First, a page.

Developing children’s character is more important to their future than purely focusing on getting good grades, Tristram Hunt said today.
The shadow education secretary claimed evidence now showed that building skills such as resilience, curiosity, self-control and grit were more essential than academic achievement when it came to succeeding in life.
Speaking at a conference in London this morning, Mr Hunt said that while the drive to ensure children get good academic results was a "noble aspiration", the focus on this alone has been unintentionally harmful.
His comments come the day after education secretary Nicky Morgan announced a raft of measures, including projects run by former armed forces personnel, which she said will help schools instil character in pupils.
Researchers and experts agree that the "ancient ideal" of building character has a key role in modern-day education, Mr Hunt said.
"Resilience, curiosity, discipline, self-control, and grit; whether at school, home or work, the evidence seems to suggest that possessing these skills in abundance is a crucial determinant of life-long success.
Even more so, in fact, than pure academic attainment,” he said.
Successive governments had spent the last few decades of education reform “straining every sinew in the pursuit of raising attainment”, Mr Hunt added, but the discovery of the importance of character education could have “very real implications for how we educate and parent our children”.
"Because though nobody could possibly argue that striving for attainment is anything other than a noble aspiration, the evidence in support of character education throws up an even more arresting contention. And this is the crucial question education reformers must now answer,” Mr Hunt said.
"What if we've been getting it wrong? What if our efforts have led to some to pretty harmful unintended consequences? That in our determination to floor the attainment accelerator we have unwittingly overheated the engine? Wasting the most precious resource this country has – the talent of our young people – in the process."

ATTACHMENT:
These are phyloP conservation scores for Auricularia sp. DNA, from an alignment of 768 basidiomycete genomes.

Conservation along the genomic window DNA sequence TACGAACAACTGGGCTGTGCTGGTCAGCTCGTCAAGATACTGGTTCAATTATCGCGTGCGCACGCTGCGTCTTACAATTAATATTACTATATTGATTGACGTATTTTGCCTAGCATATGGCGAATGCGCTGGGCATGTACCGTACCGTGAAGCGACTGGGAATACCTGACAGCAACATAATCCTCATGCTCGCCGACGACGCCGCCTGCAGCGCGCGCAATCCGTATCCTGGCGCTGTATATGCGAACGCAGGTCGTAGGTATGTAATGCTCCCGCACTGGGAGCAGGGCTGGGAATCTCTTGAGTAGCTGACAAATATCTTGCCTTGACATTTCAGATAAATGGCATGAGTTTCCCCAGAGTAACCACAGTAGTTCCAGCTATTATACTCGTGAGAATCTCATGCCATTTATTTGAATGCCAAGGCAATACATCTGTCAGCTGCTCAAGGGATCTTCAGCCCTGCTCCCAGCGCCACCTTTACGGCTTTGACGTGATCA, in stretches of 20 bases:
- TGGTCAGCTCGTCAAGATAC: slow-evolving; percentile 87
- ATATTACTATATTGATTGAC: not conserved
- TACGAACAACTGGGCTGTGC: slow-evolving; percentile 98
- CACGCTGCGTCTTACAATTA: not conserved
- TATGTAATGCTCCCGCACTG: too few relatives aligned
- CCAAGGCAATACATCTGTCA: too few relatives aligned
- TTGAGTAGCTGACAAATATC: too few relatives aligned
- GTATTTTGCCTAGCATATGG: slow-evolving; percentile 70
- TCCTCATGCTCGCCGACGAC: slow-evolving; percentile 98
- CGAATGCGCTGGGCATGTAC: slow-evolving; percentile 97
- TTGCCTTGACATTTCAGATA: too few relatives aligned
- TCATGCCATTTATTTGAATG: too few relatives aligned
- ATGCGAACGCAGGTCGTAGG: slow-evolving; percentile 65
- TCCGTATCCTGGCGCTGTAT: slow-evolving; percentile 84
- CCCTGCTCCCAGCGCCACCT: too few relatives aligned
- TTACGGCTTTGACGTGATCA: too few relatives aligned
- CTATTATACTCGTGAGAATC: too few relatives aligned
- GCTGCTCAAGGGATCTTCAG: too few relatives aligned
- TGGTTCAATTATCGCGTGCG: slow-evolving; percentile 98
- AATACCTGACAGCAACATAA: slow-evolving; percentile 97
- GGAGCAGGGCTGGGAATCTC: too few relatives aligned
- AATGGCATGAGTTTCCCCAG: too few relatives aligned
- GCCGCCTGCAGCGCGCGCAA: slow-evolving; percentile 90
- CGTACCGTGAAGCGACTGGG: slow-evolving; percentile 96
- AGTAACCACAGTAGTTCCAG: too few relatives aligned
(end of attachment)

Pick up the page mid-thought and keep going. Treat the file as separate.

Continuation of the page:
Mr Hunt told delegates at the Character Conference, organised by the Demos think-tank, that striving for good academic achievement is still the most basic function of schooling.
Alongside basic standards and world class teaching, children should get a good "character" education, he suggested.
Under government plans announced by Ms Morgan, eight projects using the values and expertise of the armed forces are to be given nearly £5m to work with schools to help raise results and develop skills such as self-confidence, respect and leadership.
There will also be new Character Awards to recognise schools that build character, resilience and grit in students.
"For pupils who may have faced challenges or difficulties in their personal life, these initiatives run by former armed services personnel can offer a sense of greater aspiration and can help build the skills and confidence they need to go on to good jobs and successful futures," Ms Morgan said.
Teachers can put their questions to Tristram Hunt as part of a live video chat with the shadow education secretary from 5pm tomorrow, Tuesday 9 December. To view the chat or to leave your questions, click here.